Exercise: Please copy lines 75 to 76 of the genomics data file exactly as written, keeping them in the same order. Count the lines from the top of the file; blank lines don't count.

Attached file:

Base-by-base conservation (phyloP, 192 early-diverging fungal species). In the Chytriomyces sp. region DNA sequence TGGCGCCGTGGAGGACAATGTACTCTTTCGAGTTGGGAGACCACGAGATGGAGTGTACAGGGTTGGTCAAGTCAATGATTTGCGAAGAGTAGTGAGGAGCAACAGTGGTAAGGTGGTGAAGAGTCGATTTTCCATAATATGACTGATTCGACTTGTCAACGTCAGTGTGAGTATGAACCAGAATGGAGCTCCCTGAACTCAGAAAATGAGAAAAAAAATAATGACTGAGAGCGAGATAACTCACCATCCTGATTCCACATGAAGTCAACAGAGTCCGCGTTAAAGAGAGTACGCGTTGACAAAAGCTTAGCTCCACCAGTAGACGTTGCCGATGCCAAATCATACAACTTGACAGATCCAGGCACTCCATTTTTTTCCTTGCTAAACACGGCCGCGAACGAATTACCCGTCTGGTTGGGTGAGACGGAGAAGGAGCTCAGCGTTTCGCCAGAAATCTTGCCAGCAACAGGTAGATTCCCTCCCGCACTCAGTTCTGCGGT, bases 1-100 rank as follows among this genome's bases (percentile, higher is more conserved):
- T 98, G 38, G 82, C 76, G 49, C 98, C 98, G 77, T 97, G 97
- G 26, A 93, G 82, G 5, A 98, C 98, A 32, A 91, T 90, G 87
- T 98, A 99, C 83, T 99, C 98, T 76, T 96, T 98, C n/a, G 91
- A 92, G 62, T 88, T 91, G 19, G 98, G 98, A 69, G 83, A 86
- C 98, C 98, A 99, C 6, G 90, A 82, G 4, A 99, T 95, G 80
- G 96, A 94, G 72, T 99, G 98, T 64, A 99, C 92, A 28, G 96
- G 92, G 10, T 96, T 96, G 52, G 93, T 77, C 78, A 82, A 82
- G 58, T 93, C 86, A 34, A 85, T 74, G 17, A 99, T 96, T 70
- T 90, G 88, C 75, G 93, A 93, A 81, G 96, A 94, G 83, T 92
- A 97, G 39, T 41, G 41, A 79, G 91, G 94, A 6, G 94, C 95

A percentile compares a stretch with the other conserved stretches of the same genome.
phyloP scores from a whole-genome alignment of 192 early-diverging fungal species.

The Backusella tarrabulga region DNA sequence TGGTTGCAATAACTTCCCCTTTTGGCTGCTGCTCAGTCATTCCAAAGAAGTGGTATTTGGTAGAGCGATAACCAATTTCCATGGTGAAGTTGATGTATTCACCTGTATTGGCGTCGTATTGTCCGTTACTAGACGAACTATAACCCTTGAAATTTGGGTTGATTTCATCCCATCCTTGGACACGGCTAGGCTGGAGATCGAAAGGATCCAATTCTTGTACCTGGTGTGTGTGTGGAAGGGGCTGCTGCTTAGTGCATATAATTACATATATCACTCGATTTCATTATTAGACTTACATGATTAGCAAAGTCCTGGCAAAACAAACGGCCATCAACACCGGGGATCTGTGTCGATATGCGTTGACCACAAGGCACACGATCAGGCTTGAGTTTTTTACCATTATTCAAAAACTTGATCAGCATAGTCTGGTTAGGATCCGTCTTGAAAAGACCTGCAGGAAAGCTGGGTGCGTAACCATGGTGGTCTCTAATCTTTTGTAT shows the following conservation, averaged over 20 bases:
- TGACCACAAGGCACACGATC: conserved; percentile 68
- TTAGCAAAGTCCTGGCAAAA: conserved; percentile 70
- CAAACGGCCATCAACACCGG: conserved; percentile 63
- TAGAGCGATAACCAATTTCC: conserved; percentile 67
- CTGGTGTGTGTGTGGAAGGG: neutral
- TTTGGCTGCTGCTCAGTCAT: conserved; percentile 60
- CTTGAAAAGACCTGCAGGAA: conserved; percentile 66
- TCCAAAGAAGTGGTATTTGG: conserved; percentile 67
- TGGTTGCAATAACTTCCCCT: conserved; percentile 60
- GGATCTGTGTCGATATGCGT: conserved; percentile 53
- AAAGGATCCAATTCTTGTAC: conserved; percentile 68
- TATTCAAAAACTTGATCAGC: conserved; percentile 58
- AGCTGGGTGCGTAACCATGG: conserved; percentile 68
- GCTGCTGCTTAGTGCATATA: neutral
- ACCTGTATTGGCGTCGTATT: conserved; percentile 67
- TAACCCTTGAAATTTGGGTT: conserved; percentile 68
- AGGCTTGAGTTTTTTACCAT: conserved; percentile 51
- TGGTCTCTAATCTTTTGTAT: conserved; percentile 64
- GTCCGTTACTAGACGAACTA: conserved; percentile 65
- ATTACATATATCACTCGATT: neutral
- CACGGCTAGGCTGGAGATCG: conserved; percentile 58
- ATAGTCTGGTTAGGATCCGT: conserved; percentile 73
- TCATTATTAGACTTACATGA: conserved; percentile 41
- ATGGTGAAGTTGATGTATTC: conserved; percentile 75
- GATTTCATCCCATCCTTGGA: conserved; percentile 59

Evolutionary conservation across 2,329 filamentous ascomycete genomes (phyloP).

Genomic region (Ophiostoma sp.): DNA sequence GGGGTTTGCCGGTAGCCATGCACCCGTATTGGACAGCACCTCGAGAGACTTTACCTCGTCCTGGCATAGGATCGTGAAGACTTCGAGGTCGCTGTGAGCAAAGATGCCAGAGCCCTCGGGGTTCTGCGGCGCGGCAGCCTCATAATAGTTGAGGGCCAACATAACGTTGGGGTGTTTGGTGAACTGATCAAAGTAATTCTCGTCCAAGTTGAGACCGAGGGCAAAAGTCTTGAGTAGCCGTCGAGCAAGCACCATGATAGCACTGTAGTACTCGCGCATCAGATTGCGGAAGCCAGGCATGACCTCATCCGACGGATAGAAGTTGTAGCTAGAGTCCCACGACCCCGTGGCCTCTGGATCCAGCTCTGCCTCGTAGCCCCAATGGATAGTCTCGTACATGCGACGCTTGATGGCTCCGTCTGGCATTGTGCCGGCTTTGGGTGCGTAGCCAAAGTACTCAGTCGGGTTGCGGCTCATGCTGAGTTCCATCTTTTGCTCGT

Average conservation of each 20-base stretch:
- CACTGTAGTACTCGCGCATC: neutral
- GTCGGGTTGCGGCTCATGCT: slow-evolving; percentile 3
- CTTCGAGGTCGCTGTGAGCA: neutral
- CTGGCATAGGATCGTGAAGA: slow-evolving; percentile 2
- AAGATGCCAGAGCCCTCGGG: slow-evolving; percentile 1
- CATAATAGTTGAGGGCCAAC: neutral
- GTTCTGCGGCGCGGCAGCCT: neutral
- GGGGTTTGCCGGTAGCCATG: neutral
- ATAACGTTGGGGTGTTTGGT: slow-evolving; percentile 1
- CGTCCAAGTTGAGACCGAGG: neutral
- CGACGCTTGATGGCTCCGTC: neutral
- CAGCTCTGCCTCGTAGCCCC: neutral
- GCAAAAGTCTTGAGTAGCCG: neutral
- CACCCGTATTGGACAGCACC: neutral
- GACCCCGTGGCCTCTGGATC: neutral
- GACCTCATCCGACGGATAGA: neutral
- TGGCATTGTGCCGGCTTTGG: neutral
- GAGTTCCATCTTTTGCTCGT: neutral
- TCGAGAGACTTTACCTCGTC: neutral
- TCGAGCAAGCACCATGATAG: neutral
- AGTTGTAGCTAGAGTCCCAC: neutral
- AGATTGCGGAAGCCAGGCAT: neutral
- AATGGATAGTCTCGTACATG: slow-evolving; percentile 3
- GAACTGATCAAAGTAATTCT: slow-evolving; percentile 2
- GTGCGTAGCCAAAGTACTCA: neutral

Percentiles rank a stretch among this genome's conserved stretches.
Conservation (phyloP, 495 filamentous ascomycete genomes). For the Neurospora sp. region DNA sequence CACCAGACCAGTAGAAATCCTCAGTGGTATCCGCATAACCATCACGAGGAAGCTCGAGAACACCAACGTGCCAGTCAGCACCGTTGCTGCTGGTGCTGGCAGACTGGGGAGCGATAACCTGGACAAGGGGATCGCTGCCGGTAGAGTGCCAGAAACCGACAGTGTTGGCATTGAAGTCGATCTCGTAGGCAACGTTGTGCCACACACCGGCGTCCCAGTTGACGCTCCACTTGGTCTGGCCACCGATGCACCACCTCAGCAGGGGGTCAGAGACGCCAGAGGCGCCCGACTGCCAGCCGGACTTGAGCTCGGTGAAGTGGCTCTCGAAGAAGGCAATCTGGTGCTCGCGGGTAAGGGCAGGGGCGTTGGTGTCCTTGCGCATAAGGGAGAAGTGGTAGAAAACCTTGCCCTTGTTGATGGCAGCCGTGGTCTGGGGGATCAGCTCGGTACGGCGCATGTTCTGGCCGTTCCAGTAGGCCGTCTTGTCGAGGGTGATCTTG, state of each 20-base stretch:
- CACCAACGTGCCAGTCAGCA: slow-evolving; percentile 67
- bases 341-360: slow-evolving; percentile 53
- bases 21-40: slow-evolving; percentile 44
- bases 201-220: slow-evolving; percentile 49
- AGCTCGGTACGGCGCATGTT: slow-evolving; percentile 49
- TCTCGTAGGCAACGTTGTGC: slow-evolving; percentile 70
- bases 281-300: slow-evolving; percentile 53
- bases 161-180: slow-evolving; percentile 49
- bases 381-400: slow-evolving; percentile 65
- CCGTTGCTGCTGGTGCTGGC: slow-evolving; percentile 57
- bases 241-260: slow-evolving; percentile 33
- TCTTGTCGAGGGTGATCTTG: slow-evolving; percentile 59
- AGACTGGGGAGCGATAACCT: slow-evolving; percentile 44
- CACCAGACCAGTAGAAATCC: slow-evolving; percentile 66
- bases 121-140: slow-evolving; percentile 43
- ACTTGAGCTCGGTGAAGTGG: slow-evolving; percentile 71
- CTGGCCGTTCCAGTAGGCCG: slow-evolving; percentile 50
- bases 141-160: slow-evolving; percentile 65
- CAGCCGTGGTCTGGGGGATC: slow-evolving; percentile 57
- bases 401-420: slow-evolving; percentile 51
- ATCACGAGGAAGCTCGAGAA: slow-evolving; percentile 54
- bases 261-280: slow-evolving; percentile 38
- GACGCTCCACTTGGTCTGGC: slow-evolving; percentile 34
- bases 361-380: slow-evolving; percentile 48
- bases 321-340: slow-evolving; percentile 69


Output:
- TCTCGTAGGCAACGTTGTGC: slow-evolving; percentile 70
- bases 281-300: slow-evolving; percentile 53